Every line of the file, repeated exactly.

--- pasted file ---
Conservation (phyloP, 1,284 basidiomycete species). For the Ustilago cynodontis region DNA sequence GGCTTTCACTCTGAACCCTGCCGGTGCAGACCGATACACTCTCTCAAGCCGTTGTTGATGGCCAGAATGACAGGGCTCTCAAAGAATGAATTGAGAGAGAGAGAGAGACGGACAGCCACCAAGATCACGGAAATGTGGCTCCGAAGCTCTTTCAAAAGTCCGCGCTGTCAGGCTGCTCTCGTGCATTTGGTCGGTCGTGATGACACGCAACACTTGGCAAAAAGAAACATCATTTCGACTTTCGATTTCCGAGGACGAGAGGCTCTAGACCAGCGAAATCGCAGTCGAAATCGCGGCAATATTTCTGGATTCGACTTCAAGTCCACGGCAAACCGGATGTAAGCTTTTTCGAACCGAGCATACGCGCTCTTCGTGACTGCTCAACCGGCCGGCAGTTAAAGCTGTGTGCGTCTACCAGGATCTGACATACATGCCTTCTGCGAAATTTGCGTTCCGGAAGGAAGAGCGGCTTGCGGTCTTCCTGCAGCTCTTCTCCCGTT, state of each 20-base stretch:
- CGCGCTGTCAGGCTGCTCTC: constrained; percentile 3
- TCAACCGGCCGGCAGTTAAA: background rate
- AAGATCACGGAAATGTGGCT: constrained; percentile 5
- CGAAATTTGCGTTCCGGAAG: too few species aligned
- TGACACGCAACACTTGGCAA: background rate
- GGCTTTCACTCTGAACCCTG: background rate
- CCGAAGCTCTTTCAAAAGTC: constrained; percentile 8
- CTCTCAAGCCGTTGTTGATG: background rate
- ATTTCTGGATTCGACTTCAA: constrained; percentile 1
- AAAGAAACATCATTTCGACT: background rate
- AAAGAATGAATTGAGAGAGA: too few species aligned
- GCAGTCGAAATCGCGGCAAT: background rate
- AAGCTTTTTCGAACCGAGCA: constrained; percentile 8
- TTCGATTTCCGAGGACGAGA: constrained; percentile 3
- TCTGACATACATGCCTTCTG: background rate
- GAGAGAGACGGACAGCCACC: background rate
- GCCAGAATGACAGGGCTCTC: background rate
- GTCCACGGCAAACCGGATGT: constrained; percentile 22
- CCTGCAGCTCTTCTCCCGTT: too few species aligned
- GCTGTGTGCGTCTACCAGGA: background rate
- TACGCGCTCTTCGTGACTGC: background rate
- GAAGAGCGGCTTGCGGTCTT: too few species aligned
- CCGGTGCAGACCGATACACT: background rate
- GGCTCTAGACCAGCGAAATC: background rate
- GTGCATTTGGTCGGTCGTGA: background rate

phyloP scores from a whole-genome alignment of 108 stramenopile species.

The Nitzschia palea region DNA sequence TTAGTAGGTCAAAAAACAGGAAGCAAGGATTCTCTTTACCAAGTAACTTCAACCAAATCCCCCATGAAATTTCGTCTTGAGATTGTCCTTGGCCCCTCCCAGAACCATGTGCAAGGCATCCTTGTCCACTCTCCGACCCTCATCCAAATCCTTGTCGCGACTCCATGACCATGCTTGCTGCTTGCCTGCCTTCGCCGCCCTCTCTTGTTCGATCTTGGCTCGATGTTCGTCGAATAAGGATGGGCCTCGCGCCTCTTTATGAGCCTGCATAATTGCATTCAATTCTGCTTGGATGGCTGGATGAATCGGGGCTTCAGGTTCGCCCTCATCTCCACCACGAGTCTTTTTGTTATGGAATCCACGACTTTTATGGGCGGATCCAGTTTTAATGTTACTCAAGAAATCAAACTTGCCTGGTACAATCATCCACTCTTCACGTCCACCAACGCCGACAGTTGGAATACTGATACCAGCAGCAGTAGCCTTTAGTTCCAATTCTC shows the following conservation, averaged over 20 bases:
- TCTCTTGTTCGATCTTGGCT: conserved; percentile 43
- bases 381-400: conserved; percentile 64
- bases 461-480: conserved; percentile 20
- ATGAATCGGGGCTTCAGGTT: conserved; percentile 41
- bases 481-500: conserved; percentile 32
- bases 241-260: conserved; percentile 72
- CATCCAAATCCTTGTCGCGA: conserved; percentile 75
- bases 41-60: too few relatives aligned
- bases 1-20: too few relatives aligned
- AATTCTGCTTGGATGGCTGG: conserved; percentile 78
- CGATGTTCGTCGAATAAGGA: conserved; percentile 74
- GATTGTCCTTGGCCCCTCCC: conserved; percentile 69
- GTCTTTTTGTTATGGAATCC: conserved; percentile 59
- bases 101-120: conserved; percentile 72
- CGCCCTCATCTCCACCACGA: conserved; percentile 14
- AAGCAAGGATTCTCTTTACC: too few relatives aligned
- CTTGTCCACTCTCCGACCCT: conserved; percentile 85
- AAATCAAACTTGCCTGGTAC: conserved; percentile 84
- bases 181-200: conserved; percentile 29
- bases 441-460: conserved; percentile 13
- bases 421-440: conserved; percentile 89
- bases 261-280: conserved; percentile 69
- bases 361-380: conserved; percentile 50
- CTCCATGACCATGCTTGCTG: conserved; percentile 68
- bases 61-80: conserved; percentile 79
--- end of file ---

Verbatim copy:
Conservation (phyloP, 1,284 basidiomycete species). For the Ustilago cynodontis region DNA sequence GGCTTTCACTCTGAACCCTGCCGGTGCAGACCGATACACTCTCTCAAGCCGTTGTTGATGGCCAGAATGACAGGGCTCTCAAAGAATGAATTGAGAGAGAGAGAGAGACGGACAGCCACCAAGATCACGGAAATGTGGCTCCGAAGCTCTTTCAAAAGTCCGCGCTGTCAGGCTGCTCTCGTGCATTTGGTCGGTCGTGATGACACGCAACACTTGGCAAAAAGAAACATCATTTCGACTTTCGATTTCCGAGGACGAGAGGCTCTAGACCAGCGAAATCGCAGTCGAAATCGCGGCAATATTTCTGGATTCGACTTCAAGTCCACGGCAAACCGGATGTAAGCTTTTTCGAACCGAGCATACGCGCTCTTCGTGACTGCTCAACCGGCCGGCAGTTAAAGCTGTGTGCGTCTACCAGGATCTGACATACATGCCTTCTGCGAAATTTGCGTTCCGGAAGGAAGAGCGGCTTGCGGTCTTCCTGCAGCTCTTCTCCCGTT, state of each 20-base stretch:
- CGCGCTGTCAGGCTGCTCTC: constrained; percentile 3
- TCAACCGGCCGGCAGTTAAA: background rate
- AAGATCACGGAAATGTGGCT: constrained; percentile 5
- CGAAATTTGCGTTCCGGAAG: too few species aligned
- TGACACGCAACACTTGGCAA: background rate
- GGCTTTCACTCTGAACCCTG: background rate
- CCGAAGCTCTTTCAAAAGTC: constrained; percentile 8
- CTCTCAAGCCGTTGTTGATG: background rate
- ATTTCTGGATTCGACTTCAA: constrained; percentile 1
- AAAGAAACATCATTTCGACT: background rate
- AAAGAATGAATTGAGAGAGA: too few species aligned
- GCAGTCGAAATCGCGGCAAT: background rate
- AAGCTTTTTCGAACCGAGCA: constrained; percentile 8
- TTCGATTTCCGAGGACGAGA: constrained; percentile 3
- TCTGACATACATGCCTTCTG: background rate
- GAGAGAGACGGACAGCCACC: background rate
- GCCAGAATGACAGGGCTCTC: background rate
- GTCCACGGCAAACCGGATGT: constrained; percentile 22
- CCTGCAGCTCTTCTCCCGTT: too few species aligned
- GCTGTGTGCGTCTACCAGGA: background rate
- TACGCGCTCTTCGTGACTGC: background rate
- GAAGAGCGGCTTGCGGTCTT: too few species aligned
- CCGGTGCAGACCGATACACT: background rate
- GGCTCTAGACCAGCGAAATC: background rate
- GTGCATTTGGTCGGTCGTGA: background rate

phyloP scores from a whole-genome alignment of 108 stramenopile species.

The Nitzschia palea region DNA sequence TTAGTAGGTCAAAAAACAGGAAGCAAGGATTCTCTTTACCAAGTAACTTCAACCAAATCCCCCATGAAATTTCGTCTTGAGATTGTCCTTGGCCCCTCCCAGAACCATGTGCAAGGCATCCTTGTCCACTCTCCGACCCTCATCCAAATCCTTGTCGCGACTCCATGACCATGCTTGCTGCTTGCCTGCCTTCGCCGCCCTCTCTTGTTCGATCTTGGCTCGATGTTCGTCGAATAAGGATGGGCCTCGCGCCTCTTTATGAGCCTGCATAATTGCATTCAATTCTGCTTGGATGGCTGGATGAATCGGGGCTTCAGGTTCGCCCTCATCTCCACCACGAGTCTTTTTGTTATGGAATCCACGACTTTTATGGGCGGATCCAGTTTTAATGTTACTCAAGAAATCAAACTTGCCTGGTACAATCATCCACTCTTCACGTCCACCAACGCCGACAGTTGGAATACTGATACCAGCAGCAGTAGCCTTTAGTTCCAATTCTC shows the following conservation, averaged over 20 bases:
- TCTCTTGTTCGATCTTGGCT: conserved; percentile 43
- bases 381-400: conserved; percentile 64
- bases 461-480: conserved; percentile 20
- ATGAATCGGGGCTTCAGGTT: conserved; percentile 41
- bases 481-500: conserved; percentile 32
- bases 241-260: conserved; percentile 72
- CATCCAAATCCTTGTCGCGA: conserved; percentile 75
- bases 41-60: too few relatives aligned
- bases 1-20: too few relatives aligned
- AATTCTGCTTGGATGGCTGG: conserved; percentile 78
- CGATGTTCGTCGAATAAGGA: conserved; percentile 74
- GATTGTCCTTGGCCCCTCCC: conserved; percentile 69
- GTCTTTTTGTTATGGAATCC: conserved; percentile 59
- bases 101-120: conserved; percentile 72
- CGCCCTCATCTCCACCACGA: conserved; percentile 14
- AAGCAAGGATTCTCTTTACC: too few relatives aligned
- CTTGTCCACTCTCCGACCCT: conserved; percentile 85
- AAATCAAACTTGCCTGGTAC: conserved; percentile 84
- bases 181-200: conserved; percentile 29
- bases 441-460: conserved; percentile 13
- bases 421-440: conserved; percentile 89
- bases 261-280: conserved; percentile 69
- bases 361-380: conserved; percentile 50
- CTCCATGACCATGCTTGCTG: conserved; percentile 68
- bases 61-80: conserved; percentile 79